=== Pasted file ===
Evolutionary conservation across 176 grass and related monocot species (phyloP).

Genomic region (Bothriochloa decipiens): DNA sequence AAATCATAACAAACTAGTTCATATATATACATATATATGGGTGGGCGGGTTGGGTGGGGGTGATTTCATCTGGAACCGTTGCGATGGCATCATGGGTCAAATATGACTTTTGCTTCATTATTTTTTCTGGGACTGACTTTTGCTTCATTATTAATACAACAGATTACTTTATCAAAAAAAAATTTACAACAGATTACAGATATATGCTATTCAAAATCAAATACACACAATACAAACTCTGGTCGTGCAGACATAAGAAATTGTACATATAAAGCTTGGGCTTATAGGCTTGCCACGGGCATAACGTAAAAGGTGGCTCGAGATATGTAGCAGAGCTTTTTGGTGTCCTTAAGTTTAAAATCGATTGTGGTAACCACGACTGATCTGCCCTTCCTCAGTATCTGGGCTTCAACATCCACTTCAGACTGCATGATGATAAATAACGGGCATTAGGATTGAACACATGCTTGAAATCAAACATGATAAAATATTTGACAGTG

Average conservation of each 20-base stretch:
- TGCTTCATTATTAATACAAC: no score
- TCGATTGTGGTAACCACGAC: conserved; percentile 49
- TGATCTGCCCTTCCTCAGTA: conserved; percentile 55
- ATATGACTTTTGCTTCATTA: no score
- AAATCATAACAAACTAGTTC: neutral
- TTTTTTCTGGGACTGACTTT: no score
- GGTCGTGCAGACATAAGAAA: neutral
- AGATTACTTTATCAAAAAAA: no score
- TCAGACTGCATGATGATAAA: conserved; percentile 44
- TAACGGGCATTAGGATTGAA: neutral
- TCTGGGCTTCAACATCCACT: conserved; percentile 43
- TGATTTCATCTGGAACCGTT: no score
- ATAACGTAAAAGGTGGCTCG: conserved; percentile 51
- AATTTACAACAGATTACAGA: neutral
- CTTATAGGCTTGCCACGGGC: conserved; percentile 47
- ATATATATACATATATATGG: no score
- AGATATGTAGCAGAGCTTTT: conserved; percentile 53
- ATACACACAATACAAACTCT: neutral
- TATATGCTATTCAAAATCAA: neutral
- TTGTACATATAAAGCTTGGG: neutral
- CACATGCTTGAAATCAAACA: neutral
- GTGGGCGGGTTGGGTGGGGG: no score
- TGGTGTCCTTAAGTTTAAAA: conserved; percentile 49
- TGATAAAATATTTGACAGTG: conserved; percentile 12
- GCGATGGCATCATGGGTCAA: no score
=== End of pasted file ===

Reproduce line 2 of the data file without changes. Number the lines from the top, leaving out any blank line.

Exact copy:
Genomic region (Bothriochloa decipiens): DNA sequence AAATCATAACAAACTAGTTCATATATATACATATATATGGGTGGGCGGGTTGGGTGGGGGTGATTTCATCTGGAACCGTTGCGATGGCATCATGGGTCAAATATGACTTTTGCTTCATTATTTTTTCTGGGACTGACTTTTGCTTCATTATTAATACAACAGATTACTTTATCAAAAAAAAATTTACAACAGATTACAGATATATGCTATTCAAAATCAAATACACACAATACAAACTCTGGTCGTGCAGACATAAGAAATTGTACATATAAAGCTTGGGCTTATAGGCTTGCCACGGGCATAACGTAAAAGGTGGCTCGAGATATGTAGCAGAGCTTTTTGGTGTCCTTAAGTTTAAAATCGATTGTGGTAACCACGACTGATCTGCCCTTCCTCAGTATCTGGGCTTCAACATCCACTTCAGACTGCATGATGATAAATAACGGGCATTAGGATTGAACACATGCTTGAAATCAAACATGATAAAATATTTGACAGTG